In this example each optimizer in the chain will get a maximum 10 seconds to do it's job.

Creating your own optimization chains

If you want to customize the chain of optimizers you can do so by adding Optimizers manually to an OptimizerChain.

Here's an example where we only want optipng and jpegoptim to be used:

use Spatie\ImageOptimizer\OptimizerChain;
use Spatie\ImageOptimizer\Optimizers\Jpegoptim;
use Spatie\ImageOptimizer\Optimizers\Pngquant;

$optimizerChain = (new OptimizerChain)
   ->addOptimizer(new Jpegoptim([

   ->addOptimizer(new Pngquant([

Notice that you can pass the options an Optimizer should use to its constructor.

Writing a custom optimizers

Want to use another command line utility to optimize your images? No problem. Just write your own optimizer. An optimizer is any class that implements the Spatie\ImageOptimizer\Optimizers\Optimizer interface:

namespace Spatie\ImageOptimizer\Optimizers;

use Spatie\ImageOptimizer\Image;

interface Optimizer
     * Returns the name of the binary to be executed.
     * @return string
    public function binaryName(): string;

     * Determines if the given image can be handled by the optimizer.
     * @param \Spatie\ImageOptimizer\Image $image
     * @return bool
    public function canHandle(Image $image): bool;

     * Set the path to the image that should be optimized.
     * @param string $imagePath
     * @return $this
    public function setImagePath(string $imagePath);

     * Set the options the optimizer should use.
     * @param array $options
     * @return $this
    public function setOptions(array $options = []);

     * Get the command that should be executed.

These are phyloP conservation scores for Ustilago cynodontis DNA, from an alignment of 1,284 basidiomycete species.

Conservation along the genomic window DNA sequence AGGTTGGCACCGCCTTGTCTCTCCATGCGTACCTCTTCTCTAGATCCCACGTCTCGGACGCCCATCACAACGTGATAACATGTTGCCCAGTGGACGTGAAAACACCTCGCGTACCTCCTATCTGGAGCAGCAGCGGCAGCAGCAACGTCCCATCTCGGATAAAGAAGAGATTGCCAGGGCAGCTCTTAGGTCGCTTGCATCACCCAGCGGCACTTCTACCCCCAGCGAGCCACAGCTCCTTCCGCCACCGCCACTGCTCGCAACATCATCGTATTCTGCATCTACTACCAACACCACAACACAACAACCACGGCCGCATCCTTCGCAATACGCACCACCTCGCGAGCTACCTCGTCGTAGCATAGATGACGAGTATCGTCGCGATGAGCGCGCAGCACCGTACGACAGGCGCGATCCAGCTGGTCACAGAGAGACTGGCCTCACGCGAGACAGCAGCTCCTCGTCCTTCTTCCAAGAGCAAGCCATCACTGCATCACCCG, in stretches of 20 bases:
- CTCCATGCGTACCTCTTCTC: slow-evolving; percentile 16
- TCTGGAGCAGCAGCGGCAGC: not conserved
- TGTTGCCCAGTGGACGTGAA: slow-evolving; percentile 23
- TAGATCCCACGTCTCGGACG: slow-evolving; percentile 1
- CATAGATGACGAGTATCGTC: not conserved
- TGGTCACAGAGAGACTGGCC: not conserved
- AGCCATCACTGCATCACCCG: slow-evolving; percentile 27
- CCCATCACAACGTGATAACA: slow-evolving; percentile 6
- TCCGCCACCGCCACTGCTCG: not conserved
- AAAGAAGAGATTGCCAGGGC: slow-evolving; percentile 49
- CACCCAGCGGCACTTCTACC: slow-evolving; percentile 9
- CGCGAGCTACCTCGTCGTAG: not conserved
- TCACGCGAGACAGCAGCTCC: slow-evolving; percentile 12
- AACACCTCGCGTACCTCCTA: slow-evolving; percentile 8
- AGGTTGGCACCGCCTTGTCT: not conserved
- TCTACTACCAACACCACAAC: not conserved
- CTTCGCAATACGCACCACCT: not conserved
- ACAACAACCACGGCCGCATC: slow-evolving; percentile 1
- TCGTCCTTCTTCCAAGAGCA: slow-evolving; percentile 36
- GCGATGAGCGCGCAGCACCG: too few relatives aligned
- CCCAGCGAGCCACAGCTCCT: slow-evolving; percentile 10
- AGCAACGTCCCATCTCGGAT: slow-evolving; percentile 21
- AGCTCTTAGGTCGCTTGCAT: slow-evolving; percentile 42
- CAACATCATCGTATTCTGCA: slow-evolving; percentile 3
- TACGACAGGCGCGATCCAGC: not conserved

* @return string
    public function getCommand(): string;

If you want to view an example implementation take a look at the existing optimizers shipped with this package.

You can easily add your optimizer by using the addOptimizer method on an OptimizerChain.

use Spatie\ImageOptimizer\ImageOptimizerFactory;

$optimizerChain = OptimizerChainFactory::create();

   ->addOptimizer(new YourCustomOptimizer())

Logging the optimization process

By default the package will not throw any errors and just operate silently. To verify what the package is doing you can set a logger:

use Spatie\ImageOptimizer\OptimizerChainFactory;

$optimizerChain = OptimizerChainFactory::create();

   ->useLogger(new MyLogger())

A logger is a class that implements Psr\Log\LoggerInterface. A good logging library that's fully compliant is Monolog. The package will write to log which Optimizers are used, which commands are executed and their output.

Example conversions

Here are some real life example conversions done by this package.


Original: Photoshop 'Save for web' | PNG-24 with transparency
40 KB


16 KB (40%)



Original: Photoshop 'Save for web' | quality 60, optimized
547 KB


525 KB (95%)


credits: Jeff Sheldon, via Unsplash


Original: Illustrator | Web optimized SVG export
26 KB


20 KB (76%)



Original: WebPonize
528 KB


328 KB (89%)


credits: Jeff Sheldon, via Unsplash


Please see CHANGELOG for more information what has changed recently.


composer test


Please see CONTRIBUTING for details.


If you discover any security related issues, please email freek@spatie.be instead of using the issue tracker.


You're free to use this package (it's MIT-licensed), but if it makes it to your production environment we highly appreciate you sending us a postcard from your hometown, mentioning which of our package(s) you are using.

Our address is: Spatie, Samberstraat 69D, 2060 Antwerp, Belgium.

We publish all received postcards on our company website.


This package has been inspired by psliwa/image-optimizer

Emotional support provided by Joke Forment

Support us

Spatie is a webdesign agency based in Antwerp, Belgium. You'll find an overview of all our open source projects on our website.

Does your business depend on our contributions? Reach out and support us on Patreon. All pledges will be dedicated to allocating workforce on maintenance and new awesome stuff.


The MIT License (MIT). Please see License File for more information.